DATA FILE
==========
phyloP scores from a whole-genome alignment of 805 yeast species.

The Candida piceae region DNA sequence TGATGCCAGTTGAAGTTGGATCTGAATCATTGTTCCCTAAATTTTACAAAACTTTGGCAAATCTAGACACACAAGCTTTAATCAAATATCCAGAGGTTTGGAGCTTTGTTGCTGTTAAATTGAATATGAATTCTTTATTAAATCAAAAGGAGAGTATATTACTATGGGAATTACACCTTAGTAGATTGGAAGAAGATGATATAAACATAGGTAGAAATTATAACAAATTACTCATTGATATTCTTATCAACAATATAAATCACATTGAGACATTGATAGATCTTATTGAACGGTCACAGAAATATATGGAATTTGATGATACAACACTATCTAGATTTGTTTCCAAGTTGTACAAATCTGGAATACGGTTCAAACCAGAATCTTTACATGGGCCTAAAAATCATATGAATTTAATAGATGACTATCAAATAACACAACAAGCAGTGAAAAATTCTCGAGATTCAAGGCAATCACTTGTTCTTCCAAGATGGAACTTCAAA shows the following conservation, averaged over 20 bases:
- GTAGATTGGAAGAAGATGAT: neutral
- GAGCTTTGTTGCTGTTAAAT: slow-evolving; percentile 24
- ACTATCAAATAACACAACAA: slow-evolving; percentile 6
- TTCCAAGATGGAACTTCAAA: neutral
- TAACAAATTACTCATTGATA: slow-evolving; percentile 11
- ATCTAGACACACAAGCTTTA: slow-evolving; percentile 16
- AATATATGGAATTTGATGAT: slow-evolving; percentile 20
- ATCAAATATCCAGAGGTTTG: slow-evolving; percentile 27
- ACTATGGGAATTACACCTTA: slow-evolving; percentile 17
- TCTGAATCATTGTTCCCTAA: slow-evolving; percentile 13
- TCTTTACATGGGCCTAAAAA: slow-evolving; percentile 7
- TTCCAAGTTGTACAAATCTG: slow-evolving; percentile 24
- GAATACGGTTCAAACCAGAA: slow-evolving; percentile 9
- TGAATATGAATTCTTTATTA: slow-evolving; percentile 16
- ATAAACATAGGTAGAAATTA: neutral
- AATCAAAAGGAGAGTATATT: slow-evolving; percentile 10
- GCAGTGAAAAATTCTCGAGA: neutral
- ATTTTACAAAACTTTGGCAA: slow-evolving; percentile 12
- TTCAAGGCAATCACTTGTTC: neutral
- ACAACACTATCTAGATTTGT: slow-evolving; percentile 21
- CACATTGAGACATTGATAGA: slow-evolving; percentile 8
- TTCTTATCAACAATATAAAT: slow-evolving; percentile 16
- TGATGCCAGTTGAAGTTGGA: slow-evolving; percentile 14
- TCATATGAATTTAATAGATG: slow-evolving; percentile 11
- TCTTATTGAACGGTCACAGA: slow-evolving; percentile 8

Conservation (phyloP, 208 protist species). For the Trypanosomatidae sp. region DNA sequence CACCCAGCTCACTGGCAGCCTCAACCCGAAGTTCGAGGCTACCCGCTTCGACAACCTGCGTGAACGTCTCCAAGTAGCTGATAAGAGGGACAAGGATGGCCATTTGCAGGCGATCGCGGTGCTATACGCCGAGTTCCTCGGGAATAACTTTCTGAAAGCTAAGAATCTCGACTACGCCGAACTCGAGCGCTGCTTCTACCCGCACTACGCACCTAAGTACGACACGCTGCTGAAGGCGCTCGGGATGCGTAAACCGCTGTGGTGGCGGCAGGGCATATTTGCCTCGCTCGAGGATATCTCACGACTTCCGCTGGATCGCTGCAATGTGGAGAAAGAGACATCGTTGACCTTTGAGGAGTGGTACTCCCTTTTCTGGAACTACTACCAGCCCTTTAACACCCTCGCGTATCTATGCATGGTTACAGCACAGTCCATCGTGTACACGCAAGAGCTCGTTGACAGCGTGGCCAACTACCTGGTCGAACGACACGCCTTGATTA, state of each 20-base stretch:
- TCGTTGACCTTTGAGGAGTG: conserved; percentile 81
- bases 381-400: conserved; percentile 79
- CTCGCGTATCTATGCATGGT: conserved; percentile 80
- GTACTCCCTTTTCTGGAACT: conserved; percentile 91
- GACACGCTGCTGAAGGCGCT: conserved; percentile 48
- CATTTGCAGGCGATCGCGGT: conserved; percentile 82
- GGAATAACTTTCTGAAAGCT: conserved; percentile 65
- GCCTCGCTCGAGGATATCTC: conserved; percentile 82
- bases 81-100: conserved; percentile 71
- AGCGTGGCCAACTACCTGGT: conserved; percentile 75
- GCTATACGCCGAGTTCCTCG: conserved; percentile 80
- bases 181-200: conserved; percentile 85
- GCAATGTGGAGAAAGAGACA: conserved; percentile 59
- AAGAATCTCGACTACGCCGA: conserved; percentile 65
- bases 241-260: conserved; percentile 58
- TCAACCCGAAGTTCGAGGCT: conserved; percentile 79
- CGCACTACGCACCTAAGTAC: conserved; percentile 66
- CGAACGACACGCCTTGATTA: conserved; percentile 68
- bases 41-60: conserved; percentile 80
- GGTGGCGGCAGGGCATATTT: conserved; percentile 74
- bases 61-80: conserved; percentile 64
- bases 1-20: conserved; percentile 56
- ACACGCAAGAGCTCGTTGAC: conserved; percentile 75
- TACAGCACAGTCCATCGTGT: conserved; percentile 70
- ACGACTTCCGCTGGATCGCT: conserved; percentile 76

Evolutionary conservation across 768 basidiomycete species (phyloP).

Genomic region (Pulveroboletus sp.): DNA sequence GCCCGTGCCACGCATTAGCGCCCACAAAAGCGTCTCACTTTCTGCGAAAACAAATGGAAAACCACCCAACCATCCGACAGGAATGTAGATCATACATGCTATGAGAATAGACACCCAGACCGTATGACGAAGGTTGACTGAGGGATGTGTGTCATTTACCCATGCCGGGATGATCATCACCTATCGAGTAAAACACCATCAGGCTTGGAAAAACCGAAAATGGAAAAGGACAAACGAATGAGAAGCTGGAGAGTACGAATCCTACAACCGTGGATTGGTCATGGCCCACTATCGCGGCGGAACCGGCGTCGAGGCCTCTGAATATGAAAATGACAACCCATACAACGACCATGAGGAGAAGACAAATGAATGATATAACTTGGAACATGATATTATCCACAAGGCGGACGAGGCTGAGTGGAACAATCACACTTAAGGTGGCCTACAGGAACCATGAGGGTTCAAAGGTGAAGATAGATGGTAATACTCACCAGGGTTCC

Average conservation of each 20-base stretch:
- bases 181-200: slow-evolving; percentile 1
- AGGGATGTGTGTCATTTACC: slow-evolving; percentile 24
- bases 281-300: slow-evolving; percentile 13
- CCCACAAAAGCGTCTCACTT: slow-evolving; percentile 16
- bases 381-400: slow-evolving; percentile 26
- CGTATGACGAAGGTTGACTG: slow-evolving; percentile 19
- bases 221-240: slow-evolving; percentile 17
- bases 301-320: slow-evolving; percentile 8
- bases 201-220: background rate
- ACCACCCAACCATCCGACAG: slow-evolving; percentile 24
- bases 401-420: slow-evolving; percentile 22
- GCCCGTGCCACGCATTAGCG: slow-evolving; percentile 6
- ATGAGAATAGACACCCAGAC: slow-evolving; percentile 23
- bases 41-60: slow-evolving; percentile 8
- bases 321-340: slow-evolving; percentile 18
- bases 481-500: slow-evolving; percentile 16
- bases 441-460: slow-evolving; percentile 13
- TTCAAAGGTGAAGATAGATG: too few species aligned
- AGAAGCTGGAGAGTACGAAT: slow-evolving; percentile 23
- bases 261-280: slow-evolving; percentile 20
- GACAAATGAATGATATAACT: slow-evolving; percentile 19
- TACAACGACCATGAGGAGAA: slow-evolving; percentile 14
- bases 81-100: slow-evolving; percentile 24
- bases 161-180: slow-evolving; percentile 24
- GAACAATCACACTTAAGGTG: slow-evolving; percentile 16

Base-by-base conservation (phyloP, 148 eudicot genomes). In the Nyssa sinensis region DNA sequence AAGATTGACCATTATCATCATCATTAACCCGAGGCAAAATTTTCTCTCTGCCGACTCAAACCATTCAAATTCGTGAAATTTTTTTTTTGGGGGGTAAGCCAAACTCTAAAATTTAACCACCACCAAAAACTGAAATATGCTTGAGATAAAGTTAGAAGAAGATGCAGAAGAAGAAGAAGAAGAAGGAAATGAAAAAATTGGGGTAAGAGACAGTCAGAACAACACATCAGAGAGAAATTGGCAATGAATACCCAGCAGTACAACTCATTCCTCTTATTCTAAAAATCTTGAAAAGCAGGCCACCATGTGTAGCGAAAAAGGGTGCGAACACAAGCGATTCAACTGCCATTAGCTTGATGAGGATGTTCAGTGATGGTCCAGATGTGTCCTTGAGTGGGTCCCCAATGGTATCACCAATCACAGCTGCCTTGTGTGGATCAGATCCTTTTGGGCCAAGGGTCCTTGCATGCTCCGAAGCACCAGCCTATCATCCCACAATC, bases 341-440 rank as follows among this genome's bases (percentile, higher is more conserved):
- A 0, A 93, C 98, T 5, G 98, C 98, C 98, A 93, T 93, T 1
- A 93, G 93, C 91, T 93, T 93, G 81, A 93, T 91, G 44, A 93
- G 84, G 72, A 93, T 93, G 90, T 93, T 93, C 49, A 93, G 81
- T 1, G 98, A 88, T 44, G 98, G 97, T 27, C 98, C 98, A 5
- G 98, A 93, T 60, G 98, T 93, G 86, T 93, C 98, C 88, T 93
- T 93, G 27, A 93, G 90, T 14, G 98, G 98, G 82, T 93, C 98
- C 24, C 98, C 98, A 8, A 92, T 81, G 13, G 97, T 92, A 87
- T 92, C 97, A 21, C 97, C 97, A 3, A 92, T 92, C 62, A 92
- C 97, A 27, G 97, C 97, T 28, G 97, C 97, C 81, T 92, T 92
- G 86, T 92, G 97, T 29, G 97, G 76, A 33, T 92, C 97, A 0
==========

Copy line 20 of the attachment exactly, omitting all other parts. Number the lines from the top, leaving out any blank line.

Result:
- ATTTTACAAAACTTTGGCAA: slow-evolving; percentile 12